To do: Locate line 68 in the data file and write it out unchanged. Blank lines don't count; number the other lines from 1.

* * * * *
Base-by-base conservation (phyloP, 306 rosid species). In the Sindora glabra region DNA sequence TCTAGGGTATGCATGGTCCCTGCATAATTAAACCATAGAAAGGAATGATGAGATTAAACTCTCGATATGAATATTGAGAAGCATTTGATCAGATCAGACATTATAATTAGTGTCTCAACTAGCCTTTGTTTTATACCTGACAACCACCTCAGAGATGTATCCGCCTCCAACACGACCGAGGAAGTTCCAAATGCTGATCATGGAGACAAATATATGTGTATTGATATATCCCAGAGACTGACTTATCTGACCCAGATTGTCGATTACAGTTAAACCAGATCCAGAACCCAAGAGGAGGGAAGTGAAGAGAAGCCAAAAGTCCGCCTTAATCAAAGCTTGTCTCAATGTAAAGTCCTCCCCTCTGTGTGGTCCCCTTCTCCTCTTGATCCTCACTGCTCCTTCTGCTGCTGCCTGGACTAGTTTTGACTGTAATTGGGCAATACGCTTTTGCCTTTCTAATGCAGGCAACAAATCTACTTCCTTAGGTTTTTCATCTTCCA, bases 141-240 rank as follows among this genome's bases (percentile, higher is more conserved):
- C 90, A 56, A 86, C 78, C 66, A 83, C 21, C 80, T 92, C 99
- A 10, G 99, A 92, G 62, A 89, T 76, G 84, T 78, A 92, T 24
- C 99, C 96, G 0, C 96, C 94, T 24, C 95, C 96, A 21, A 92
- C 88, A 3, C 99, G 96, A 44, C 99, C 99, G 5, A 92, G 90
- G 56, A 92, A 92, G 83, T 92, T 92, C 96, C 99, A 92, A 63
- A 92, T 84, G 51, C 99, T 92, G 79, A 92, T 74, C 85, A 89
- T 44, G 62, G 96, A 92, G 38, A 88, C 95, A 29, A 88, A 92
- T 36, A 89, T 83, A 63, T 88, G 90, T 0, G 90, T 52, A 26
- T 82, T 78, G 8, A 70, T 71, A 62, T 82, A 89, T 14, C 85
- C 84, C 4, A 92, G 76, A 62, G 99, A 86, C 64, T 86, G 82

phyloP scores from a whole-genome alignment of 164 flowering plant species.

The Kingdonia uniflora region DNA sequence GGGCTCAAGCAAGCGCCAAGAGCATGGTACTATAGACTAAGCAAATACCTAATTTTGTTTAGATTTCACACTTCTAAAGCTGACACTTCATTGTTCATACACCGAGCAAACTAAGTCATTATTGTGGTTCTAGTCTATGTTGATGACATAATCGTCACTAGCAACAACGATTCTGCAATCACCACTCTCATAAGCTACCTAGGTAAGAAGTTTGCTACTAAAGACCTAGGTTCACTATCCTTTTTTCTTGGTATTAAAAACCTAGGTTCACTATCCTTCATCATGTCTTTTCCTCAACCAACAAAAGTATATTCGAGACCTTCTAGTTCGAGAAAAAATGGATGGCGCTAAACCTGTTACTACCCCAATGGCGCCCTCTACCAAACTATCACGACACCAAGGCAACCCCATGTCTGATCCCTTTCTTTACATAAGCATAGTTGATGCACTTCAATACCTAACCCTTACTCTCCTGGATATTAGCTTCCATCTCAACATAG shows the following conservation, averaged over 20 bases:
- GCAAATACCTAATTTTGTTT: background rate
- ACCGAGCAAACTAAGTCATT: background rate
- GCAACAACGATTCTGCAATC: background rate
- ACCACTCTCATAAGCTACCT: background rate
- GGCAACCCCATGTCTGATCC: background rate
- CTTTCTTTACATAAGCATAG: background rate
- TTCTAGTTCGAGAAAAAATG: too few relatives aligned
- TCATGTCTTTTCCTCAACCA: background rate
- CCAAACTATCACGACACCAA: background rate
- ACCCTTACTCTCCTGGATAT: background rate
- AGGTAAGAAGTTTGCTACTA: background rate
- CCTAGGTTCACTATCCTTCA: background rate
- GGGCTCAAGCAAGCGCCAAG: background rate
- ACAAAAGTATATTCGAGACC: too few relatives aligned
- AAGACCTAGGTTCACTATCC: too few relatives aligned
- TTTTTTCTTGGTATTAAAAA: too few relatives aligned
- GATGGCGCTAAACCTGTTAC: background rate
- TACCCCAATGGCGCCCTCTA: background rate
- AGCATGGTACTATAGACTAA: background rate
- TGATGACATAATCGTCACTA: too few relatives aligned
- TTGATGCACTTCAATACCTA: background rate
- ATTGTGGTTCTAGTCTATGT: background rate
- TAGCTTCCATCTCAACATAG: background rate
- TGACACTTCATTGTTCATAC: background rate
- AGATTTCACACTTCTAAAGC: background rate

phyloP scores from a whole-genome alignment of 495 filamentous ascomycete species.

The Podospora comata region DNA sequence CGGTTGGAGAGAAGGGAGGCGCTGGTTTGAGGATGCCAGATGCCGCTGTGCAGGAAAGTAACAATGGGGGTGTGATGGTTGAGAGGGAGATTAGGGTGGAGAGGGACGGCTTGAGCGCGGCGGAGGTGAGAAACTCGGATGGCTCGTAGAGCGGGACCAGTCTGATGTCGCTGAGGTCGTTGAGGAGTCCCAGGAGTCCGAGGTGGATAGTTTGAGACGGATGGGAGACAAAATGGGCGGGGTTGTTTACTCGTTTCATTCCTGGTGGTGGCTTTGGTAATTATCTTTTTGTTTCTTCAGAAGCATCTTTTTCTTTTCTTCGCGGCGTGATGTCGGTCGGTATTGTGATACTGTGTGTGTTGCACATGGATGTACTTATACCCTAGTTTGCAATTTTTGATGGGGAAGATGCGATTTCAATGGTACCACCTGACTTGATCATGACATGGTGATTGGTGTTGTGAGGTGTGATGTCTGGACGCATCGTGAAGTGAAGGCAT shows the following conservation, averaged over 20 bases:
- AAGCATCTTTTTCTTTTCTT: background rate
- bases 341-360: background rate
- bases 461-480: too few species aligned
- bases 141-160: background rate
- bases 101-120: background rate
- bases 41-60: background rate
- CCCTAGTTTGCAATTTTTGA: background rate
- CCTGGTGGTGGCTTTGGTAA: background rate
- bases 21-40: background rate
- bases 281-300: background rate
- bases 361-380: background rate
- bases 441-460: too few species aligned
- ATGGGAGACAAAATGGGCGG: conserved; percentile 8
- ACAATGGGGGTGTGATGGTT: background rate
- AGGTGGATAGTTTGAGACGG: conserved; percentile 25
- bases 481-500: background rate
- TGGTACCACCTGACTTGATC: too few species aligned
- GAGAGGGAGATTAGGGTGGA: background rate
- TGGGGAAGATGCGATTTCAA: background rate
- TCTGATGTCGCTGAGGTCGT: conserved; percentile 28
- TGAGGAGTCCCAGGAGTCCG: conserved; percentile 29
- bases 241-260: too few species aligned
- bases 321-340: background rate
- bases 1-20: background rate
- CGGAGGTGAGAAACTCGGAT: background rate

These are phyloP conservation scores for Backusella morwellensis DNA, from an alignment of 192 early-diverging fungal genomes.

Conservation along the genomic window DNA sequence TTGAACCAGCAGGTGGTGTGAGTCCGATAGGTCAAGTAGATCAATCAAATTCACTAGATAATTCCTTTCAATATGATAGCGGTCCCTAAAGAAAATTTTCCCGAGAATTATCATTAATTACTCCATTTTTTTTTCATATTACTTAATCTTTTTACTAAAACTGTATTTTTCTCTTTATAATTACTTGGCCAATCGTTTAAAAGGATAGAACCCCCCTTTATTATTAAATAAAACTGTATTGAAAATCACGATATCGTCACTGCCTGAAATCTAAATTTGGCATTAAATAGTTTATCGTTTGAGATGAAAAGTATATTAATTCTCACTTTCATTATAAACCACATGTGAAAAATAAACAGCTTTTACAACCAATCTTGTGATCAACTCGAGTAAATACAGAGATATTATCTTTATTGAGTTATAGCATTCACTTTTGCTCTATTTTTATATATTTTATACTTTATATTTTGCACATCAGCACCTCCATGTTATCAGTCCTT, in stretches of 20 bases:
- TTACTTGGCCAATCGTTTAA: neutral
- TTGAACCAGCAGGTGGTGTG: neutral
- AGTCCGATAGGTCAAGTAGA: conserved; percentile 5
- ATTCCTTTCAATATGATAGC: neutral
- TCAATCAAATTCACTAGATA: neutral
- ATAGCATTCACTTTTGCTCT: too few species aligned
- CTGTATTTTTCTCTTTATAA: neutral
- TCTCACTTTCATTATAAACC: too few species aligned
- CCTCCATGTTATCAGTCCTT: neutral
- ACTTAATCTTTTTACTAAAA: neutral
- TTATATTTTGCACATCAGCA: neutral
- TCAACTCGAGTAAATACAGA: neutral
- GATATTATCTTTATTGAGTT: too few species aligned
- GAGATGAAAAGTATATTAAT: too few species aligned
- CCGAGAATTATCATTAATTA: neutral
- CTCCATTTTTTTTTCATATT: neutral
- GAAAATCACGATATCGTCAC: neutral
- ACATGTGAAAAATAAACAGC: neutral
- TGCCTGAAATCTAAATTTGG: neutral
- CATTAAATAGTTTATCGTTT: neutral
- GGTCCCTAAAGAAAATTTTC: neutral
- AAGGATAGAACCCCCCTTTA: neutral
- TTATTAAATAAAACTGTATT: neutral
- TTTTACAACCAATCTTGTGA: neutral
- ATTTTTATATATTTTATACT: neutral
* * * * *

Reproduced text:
- TTACTTGGCCAATCGTTTAA: neutral